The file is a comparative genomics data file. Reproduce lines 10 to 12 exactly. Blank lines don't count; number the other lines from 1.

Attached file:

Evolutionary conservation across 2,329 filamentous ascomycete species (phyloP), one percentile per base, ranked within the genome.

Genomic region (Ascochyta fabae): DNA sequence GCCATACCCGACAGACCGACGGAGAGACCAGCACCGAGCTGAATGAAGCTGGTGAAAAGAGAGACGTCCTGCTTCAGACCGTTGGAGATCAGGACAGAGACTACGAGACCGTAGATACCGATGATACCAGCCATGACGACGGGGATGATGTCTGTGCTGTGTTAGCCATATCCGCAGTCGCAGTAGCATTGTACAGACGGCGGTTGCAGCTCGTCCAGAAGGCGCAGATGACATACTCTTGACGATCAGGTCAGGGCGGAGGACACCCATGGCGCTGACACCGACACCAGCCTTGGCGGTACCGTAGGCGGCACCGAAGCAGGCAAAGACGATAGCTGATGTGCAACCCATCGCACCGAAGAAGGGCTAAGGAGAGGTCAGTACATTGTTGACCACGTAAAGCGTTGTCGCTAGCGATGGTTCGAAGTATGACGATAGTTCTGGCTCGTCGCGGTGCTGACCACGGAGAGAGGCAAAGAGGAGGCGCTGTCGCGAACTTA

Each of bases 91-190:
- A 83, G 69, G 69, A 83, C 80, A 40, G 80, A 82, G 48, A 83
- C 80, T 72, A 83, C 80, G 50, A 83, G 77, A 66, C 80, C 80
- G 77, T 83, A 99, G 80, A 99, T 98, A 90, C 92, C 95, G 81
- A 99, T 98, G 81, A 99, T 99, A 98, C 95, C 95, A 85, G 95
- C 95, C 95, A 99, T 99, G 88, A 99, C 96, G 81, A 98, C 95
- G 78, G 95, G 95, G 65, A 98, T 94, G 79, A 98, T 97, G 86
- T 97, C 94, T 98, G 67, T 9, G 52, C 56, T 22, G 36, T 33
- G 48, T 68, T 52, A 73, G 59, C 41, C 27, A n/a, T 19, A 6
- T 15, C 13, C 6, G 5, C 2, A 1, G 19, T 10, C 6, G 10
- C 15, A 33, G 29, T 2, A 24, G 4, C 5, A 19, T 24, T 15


- T 97, C 94, T 98, G 67, T 9, G 52, C 56, T 22, G 36, T 33
- G 48, T 68, T 52, A 73, G 59, C 41, C 27, A n/a, T 19, A 6
- T 15, C 13, C 6, G 5, C 2, A 1, G 19, T 10, C 6, G 10